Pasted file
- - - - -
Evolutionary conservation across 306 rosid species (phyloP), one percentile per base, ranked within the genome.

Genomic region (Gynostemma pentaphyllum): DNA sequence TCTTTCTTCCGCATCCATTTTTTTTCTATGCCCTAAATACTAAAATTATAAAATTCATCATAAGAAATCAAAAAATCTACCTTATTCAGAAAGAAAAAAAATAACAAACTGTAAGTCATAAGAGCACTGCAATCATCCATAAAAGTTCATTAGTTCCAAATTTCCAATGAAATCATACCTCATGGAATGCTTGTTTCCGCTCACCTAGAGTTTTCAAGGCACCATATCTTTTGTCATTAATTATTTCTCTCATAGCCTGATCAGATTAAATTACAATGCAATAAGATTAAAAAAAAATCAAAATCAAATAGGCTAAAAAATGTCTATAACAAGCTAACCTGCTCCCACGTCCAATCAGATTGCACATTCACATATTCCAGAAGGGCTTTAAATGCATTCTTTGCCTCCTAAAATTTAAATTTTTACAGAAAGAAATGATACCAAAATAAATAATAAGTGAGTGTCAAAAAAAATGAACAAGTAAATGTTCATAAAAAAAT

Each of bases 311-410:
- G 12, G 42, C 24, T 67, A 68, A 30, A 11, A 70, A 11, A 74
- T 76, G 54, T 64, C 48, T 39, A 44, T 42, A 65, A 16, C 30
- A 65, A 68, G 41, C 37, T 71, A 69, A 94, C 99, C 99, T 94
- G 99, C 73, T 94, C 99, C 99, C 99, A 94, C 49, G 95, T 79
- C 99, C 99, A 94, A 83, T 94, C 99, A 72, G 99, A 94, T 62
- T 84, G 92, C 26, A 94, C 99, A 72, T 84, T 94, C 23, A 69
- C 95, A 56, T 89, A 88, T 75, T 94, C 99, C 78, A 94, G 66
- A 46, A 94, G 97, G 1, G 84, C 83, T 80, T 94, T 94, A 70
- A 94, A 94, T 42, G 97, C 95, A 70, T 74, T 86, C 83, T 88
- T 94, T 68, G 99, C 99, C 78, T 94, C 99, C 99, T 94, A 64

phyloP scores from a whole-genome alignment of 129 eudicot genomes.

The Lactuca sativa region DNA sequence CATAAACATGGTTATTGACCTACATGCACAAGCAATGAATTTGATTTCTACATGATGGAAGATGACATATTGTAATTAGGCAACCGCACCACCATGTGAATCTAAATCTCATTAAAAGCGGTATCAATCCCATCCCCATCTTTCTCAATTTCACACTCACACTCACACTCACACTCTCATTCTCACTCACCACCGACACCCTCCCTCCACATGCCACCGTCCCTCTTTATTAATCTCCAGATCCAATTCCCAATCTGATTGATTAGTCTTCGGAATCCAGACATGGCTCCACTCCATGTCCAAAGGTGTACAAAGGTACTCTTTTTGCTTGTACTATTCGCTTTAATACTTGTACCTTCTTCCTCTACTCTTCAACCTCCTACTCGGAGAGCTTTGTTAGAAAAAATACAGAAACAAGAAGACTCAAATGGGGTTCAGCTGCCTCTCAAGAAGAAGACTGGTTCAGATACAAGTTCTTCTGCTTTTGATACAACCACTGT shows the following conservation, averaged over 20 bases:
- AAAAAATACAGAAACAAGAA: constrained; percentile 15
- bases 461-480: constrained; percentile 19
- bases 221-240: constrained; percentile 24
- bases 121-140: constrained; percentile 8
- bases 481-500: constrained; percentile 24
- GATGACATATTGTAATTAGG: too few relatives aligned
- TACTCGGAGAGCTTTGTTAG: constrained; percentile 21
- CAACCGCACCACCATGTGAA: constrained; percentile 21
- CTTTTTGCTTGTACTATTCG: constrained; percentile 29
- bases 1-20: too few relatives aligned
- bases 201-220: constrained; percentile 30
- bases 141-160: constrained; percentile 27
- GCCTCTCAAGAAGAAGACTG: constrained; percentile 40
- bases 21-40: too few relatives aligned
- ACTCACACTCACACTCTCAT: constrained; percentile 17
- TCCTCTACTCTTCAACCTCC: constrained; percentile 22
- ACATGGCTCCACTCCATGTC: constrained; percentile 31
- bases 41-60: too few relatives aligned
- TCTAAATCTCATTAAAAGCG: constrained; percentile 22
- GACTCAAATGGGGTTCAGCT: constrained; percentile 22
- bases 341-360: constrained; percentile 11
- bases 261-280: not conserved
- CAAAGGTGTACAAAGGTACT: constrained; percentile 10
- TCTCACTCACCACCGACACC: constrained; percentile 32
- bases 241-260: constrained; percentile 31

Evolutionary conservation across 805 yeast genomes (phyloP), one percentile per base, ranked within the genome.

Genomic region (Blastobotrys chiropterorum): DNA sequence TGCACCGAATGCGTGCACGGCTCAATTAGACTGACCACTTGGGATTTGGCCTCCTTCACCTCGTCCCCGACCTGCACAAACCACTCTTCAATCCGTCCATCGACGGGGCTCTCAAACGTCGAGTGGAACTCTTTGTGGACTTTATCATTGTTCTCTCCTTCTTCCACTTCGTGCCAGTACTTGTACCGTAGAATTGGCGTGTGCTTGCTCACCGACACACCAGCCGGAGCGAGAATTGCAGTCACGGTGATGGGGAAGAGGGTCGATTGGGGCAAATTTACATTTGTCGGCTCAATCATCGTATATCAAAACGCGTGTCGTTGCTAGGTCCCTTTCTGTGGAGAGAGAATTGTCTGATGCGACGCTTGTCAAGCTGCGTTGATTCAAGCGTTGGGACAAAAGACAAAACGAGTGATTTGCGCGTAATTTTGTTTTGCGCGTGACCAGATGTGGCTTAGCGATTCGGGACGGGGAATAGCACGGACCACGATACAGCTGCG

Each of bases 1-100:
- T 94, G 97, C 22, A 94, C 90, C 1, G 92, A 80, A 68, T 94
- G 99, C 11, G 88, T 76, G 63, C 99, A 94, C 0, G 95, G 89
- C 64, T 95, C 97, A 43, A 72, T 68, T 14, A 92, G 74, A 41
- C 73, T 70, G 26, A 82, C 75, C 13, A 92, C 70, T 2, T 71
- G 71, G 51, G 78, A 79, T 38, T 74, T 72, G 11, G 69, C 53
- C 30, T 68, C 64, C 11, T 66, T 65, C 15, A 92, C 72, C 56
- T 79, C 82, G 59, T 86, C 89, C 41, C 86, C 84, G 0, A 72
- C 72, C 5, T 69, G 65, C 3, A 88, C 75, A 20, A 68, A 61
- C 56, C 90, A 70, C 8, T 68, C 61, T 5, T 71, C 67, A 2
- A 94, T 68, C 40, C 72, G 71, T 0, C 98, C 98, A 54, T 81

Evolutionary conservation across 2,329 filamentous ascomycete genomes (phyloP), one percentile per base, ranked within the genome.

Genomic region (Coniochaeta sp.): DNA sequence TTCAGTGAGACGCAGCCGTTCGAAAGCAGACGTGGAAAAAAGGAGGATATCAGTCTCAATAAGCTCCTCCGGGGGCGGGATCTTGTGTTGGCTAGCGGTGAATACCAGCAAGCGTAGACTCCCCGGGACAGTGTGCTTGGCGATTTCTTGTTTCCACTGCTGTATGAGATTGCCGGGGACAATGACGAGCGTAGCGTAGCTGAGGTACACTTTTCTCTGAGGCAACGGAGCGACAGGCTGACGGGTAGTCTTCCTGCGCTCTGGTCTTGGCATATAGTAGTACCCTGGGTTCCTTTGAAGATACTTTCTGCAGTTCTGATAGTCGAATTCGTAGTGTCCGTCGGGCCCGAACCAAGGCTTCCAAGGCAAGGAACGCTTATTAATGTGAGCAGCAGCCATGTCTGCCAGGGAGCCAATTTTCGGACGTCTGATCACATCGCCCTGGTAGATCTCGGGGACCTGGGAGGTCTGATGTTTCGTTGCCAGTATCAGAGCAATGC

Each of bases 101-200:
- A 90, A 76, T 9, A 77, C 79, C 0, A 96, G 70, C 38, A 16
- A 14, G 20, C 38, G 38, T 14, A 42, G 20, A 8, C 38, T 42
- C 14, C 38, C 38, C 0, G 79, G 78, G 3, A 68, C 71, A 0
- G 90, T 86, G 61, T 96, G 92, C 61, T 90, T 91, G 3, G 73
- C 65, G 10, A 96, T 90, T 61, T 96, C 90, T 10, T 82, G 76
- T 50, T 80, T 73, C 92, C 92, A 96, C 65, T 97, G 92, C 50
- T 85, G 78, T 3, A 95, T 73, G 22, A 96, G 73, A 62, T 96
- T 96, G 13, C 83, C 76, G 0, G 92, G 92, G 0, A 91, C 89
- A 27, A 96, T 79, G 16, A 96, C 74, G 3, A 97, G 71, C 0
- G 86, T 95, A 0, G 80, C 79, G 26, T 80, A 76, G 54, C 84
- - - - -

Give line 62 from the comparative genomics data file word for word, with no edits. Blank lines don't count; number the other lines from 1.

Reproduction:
- T 50, T 80, T 73, C 92, C 92, A 96, C 65, T 97, G 92, C 50